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A laser approach that selectively targets the sebaceous glands may prove to be an effective future therapy for acne, said Fernanda H. Sakamoto, M.D., Ph.D., at the 2012 annual meeting of the American Society for Laser Medicine and Surgery.
Kissimmee, Fla. - A laser approach that selectively targets the sebaceous glands may prove to be an effective future therapy for acne, said Fernanda H. Sakamoto, M.D., Ph.D., at the 2012 annual meeting of the American Society for Laser Medicine and Surgery.
“The success of permanent laser hair removal suggests that selective photothermolysis of the sebaceous glands could be a bona fide target in terms of an effective approach in treating acne. Currently, we are studying different wavelengths and working on developing a laser that can selectively target and destroy the sebaceous glands,” says Dr. Sakamoto, Wellman Center for Photomedicine, department of dermatology, Massachusetts General Hospital, Boston.
To determine the wavelengths that could potentially target the sebaceous glands, Dr. Sakamoto studied the absorption spectra of natural and artificially prepared sebum ranging from 200 nm to 3,000 nm. In preliminary in vitro experiments, Dr. Sakamoto used the Jefferson National Accelerator superconducting free electron laser (FEL) to measure photothermal excitation of aqueous gels and artificial sebum, and the sebaceous sites of pigskin, human scalp and forehead skin.
The in vitro skin samples were exposed to FEL pulses ranging from 1,620 nm to 1,720 nm, spot diameter 7 mm to 9.5 mm, with exposure through a cold 4 degrees Celsius sapphire window in contact with the skin.
Results of the study showed that both the artificial and natural sebum had absorption peaks near 1,210 nm, 1,728 nm, 1,760 nm, 2,306 nm and 2,346 nm. The laser-induced heating of the artificial sebum was found to be approximately twice that of water at 1,710 nm and 1,720 nm, and approximately one and a half times higher in human sebaceous glands compared to water.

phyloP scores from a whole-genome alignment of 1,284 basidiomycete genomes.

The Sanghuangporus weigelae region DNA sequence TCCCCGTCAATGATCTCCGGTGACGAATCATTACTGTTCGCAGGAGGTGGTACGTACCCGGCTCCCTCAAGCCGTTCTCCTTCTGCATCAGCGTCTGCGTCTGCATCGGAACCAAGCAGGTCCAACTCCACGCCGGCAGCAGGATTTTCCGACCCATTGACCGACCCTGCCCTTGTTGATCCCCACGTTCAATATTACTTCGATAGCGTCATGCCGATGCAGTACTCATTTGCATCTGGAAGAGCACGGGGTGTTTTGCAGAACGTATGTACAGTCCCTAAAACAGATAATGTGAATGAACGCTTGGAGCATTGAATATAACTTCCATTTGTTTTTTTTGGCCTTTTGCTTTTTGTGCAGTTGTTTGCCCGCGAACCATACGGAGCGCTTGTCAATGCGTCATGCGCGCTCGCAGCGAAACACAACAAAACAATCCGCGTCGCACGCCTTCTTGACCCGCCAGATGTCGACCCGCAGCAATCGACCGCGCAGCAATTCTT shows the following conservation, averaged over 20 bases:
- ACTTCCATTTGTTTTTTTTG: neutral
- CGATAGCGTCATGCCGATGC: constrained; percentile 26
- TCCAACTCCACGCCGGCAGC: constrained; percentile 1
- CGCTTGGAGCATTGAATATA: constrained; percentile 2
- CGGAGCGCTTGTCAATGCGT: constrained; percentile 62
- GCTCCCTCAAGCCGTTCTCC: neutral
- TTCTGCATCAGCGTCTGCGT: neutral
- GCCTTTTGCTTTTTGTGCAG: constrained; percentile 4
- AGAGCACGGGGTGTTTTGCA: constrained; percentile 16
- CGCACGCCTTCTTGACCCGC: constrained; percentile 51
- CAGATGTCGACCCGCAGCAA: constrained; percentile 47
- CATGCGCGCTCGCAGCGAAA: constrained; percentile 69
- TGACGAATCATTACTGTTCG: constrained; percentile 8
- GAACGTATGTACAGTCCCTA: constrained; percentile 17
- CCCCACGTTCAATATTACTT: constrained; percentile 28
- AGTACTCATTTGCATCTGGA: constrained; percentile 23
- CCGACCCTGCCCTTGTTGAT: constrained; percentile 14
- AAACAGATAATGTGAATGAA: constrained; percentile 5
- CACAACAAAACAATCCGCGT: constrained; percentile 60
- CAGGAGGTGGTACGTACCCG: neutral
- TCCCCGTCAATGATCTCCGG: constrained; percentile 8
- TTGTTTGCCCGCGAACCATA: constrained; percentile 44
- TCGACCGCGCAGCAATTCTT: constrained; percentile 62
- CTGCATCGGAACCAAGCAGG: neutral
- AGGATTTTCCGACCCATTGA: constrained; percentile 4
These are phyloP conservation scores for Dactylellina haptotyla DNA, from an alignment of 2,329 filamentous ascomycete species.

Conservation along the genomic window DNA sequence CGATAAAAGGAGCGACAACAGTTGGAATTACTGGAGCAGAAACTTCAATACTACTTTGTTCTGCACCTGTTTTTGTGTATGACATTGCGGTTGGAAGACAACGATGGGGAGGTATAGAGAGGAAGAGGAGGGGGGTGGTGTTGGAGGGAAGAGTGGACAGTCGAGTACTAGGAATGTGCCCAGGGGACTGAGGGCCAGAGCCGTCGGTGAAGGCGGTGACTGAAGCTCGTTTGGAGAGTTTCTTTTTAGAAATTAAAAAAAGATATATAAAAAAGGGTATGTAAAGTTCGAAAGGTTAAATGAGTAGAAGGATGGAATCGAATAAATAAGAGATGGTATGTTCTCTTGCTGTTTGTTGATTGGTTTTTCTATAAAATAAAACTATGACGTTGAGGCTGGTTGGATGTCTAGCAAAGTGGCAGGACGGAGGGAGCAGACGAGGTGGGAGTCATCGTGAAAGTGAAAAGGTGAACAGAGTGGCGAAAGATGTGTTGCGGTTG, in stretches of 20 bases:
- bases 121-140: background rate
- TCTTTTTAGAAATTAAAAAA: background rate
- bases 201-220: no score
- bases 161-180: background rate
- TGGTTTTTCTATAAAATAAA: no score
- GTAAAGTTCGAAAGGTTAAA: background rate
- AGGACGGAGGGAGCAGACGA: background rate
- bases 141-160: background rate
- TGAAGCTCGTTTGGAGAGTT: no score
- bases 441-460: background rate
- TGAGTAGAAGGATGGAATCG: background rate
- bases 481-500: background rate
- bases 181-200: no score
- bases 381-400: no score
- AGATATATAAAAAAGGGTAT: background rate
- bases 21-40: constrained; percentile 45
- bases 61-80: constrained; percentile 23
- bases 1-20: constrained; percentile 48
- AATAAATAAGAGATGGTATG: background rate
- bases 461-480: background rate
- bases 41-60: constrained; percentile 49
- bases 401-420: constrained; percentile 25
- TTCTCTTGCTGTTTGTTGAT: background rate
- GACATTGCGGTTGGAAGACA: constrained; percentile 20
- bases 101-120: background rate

“Based on the results from our preliminary study, selective photothermolysis targeting the sebaceous glands looks promising, and though more research needs to be done, an effective laser treatment for acne does look feasible,” Dr. Sakamoto says.
In the study, those skin samples exposed approximately to 1,700 nm with around 100 to 125 millisecond pulses demonstrated selective thermal damage to the sebaceous glands, Dr. Sakamoto says. In addition, none of the samples showed any epidermal trauma, underscoring the selectivity of the wavelength and the potential safety of the treatment approach.
In continued research, Dr. Sakamoto is studying three prototype diode lasers with three different wavelengths: 1,700 nm, 1,720 nm and 1,726 nm. Of these, the 1,726 nm wavelength appears to be the more effective option for targeting the sebaceous glands, she says.
According to Dr. Sakamoto, the prototype laser can particularly target the sebaceous glands, whereas other currently available lasers used for acne treatment target water and vessels.
“The sebaceous glands are primarily composed of lipids and water. We hope that this new laser will be more efficient as well as more selective for those targets, offering us a new and more efficient treatment of acne,” Dr. Sakamoto says.
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